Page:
Office of the Comptroller and Auditor General    Press Release ? Stolen Laptops Update


The Comptroller and Auditor General (C&AG) has access to information on payments by the State. This statutory right of access is designed to allow the C&AG to audit and report on the accounts of public bodies. Much of the audit processing of data by the Office is carried out on laptop computers using proprietary software.

In a press release on 1 August 2008 the Office reported that 16 laptops had been stolen over the past ten years. Following an examination of its audit files, and interviews with staff, three of these laptops have been identified as containing data that could, if improperly disclosed, be misused. This examination was finalised in the past week.

The personal information contained on the three computers falls into two categories ? data where a PPSN or banking details or both were held relating to the payrolls of certain public bodies and data relating to social welfare scheme payments. In the case of payroll data seven public bodies were involved. The Office has contacted those public bodies and they are examining how to inform their staff or clients.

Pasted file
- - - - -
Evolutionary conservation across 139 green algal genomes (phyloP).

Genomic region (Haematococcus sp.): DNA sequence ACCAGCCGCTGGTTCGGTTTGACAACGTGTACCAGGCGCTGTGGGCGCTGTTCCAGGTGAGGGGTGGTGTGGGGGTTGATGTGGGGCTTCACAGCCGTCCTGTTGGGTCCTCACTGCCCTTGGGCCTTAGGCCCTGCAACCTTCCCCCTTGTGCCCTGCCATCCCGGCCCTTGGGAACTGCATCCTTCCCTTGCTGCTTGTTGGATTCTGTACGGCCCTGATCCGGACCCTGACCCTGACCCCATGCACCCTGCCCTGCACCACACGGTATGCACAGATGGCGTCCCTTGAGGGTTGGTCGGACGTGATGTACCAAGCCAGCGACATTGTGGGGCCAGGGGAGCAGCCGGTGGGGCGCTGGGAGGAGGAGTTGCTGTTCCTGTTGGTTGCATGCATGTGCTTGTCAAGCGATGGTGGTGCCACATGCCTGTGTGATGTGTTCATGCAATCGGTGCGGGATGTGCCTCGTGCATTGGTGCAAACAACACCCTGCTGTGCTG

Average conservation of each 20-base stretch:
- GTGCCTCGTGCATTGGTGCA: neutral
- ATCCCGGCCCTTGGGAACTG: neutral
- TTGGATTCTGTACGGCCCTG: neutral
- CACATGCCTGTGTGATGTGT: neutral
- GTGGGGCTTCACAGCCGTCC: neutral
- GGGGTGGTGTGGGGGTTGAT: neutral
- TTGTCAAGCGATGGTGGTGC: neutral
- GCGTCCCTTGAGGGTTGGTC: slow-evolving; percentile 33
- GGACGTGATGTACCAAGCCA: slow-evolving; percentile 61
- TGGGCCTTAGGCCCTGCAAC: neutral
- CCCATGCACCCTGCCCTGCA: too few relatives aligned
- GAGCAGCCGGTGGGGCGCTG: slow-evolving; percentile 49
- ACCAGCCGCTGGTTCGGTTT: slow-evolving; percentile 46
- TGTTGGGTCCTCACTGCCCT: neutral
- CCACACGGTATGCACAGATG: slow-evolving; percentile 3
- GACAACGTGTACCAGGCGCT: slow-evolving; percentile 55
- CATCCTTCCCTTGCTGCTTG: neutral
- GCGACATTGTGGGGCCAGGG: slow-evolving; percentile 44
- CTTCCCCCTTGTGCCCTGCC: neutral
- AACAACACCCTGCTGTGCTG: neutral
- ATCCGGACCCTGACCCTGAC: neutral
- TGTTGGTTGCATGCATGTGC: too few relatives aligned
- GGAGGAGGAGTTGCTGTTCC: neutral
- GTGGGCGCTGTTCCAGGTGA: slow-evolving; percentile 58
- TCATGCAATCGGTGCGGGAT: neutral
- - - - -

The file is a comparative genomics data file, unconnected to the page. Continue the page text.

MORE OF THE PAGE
One of the computers lost was used on the audit of the Department of Social and Family Affairs. It was stolen in April 2007. At that time, the matter was reported to the Gardai and the Department.

In regard to data held on the machine, which covered a maximum of 380,000 records the Office is assisting the Department to identify those clients for whom personal data was recorded and, in particular, those cases where payments were made through personal bank accounts.

The C&AG regrets the loss of the laptop computers and the risk that the information on them could be improperly disclosed or misused. While the data was held on password-protected computers it was not encrypted. Steps have been taken to reduce the risk of any recurrence through

  • Introducing an encrypted working papers system in 2007
  • Limiting the amount of client data held on laptop computers
  • Working within client systems where possible
  • Ensuring that accounting data transferred to it is done through encrypted media
  • Prohibiting the transfer of personal data via e-mail
  • Gathering all historic data on portable media and holding it securely for destruction.

The Office is currently testing data encryption software for use on information not held within its electronic working papers. This will be implemented as soon as testing is complete.

Arrangements have been put in place for a security audit to be conducted by the Office of the Data Protection Commissioner. An independent review will also be undertaken of the Office?s ICT governance and management. The Office will disclose the results of that examination and implement any further measures that arise out of the audit by the Data Protection Commissioner.

Gerry Smyth
Secretary and Director of Audit
Office of the Comptroller and Auditor General

11 August 2008